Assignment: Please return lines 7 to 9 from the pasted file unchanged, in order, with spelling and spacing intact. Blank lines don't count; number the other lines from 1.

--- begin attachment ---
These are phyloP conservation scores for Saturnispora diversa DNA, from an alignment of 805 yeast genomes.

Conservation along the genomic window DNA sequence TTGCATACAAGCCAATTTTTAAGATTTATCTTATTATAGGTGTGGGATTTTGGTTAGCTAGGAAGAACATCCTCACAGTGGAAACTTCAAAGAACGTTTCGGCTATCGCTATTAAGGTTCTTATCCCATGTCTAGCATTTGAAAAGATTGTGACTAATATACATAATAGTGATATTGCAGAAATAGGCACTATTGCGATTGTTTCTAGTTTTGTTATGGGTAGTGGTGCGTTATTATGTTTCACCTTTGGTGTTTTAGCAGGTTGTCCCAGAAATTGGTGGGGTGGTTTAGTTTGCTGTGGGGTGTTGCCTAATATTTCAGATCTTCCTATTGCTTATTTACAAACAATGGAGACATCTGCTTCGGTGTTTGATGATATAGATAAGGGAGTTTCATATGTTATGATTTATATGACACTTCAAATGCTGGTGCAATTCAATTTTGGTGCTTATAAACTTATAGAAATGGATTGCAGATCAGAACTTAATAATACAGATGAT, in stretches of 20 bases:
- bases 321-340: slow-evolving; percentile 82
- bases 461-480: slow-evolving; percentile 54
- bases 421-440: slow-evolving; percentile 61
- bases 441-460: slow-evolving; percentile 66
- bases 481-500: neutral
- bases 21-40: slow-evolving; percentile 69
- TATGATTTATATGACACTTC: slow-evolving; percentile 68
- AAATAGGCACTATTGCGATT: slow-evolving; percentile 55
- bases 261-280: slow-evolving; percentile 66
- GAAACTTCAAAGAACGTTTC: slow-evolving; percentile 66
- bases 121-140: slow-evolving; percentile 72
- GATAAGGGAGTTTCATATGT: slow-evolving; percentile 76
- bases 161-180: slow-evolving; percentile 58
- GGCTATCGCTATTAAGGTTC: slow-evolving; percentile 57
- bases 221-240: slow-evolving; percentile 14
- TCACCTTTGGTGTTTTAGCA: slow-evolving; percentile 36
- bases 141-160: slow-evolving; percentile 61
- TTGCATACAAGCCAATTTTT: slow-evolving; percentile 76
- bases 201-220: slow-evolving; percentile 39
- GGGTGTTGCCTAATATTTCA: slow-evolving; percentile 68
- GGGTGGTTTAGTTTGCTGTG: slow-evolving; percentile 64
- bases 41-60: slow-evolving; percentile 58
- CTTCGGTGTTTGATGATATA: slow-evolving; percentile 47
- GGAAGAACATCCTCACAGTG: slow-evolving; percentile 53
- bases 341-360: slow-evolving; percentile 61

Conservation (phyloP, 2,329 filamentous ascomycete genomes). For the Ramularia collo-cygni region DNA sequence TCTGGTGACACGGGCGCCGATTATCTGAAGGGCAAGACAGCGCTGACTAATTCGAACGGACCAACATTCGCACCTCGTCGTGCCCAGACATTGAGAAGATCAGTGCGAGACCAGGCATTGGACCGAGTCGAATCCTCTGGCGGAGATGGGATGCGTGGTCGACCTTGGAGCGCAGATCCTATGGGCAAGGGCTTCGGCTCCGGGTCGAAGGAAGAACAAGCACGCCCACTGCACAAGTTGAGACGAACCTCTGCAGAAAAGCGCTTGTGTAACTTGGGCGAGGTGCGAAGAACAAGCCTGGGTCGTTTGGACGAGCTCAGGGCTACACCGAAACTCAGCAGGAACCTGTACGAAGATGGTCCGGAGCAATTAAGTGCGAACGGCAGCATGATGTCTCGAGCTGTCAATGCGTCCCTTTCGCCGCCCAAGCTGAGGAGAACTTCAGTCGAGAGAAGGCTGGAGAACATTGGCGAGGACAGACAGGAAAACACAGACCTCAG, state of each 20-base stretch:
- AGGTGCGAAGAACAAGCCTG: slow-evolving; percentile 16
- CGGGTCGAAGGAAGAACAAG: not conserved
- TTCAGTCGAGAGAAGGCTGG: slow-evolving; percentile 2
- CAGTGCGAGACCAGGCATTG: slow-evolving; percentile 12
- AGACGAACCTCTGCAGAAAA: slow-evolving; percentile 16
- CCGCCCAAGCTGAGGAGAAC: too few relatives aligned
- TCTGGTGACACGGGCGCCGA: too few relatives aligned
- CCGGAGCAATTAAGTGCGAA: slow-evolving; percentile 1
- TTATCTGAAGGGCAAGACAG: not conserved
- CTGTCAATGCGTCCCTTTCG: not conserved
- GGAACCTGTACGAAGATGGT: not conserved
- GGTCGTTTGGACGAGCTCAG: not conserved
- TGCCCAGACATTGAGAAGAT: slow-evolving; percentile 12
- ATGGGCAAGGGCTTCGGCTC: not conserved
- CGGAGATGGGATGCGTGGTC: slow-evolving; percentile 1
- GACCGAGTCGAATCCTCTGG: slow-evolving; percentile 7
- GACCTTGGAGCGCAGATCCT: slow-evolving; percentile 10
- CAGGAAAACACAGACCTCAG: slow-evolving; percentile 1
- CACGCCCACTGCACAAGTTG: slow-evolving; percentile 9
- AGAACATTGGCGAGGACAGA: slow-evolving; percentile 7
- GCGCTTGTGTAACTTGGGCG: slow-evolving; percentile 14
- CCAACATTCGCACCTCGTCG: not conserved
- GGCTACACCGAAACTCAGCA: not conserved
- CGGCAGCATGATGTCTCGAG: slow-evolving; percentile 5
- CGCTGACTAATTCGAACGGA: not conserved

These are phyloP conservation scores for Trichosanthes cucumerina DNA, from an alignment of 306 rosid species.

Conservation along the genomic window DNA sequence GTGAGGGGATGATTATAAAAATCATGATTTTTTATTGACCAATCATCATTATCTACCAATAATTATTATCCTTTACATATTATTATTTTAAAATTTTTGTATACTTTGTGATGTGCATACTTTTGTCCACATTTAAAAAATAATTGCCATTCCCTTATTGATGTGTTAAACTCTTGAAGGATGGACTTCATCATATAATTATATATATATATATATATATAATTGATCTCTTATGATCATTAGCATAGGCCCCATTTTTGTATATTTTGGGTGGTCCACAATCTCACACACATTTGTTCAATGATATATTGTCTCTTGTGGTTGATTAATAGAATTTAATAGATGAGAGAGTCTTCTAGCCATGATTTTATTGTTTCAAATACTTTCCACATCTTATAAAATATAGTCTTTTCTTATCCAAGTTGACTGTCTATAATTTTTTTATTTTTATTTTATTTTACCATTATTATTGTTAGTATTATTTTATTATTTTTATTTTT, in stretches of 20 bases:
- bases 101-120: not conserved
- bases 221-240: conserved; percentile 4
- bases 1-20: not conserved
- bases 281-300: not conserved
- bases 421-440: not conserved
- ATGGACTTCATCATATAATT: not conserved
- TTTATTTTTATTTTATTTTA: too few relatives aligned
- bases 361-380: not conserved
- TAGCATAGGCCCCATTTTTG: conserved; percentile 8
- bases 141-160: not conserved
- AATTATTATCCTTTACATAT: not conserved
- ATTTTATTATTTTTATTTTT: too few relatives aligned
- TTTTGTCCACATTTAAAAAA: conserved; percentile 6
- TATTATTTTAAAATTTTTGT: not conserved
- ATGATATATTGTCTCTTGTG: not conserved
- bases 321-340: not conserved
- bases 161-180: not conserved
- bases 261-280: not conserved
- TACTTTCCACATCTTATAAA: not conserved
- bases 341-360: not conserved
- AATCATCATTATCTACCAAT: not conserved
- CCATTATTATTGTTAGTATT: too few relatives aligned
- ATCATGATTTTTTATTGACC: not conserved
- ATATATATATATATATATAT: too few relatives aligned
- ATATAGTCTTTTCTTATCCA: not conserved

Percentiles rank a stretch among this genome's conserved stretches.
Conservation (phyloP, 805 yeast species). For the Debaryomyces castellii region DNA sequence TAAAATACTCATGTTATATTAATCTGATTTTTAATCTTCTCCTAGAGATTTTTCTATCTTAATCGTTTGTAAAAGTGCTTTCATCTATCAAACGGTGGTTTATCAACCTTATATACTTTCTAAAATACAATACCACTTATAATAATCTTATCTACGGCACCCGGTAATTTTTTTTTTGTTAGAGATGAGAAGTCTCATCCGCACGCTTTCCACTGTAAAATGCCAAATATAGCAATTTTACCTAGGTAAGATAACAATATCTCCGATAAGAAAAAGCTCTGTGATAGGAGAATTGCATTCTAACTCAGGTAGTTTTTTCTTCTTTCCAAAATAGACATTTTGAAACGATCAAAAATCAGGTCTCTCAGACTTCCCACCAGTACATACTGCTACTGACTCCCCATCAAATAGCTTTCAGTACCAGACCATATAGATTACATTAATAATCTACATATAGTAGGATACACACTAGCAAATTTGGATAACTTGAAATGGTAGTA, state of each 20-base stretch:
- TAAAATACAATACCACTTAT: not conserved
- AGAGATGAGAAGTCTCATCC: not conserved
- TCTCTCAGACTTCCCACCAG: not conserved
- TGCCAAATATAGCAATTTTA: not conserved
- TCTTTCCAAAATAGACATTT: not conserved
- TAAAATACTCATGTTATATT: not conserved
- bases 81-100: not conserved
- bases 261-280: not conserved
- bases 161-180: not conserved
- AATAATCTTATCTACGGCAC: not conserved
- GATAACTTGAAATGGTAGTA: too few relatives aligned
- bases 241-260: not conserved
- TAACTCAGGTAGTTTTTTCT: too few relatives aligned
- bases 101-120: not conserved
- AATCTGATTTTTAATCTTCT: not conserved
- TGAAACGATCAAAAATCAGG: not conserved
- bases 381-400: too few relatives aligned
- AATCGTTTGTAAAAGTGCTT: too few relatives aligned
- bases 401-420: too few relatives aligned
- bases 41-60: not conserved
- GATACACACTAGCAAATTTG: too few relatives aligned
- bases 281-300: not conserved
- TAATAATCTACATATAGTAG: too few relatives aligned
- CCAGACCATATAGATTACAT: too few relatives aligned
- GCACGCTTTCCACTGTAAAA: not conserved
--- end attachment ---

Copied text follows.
- bases 481-500: neutral
- bases 21-40: slow-evolving; percentile 69
- TATGATTTATATGACACTTC: slow-evolving; percentile 68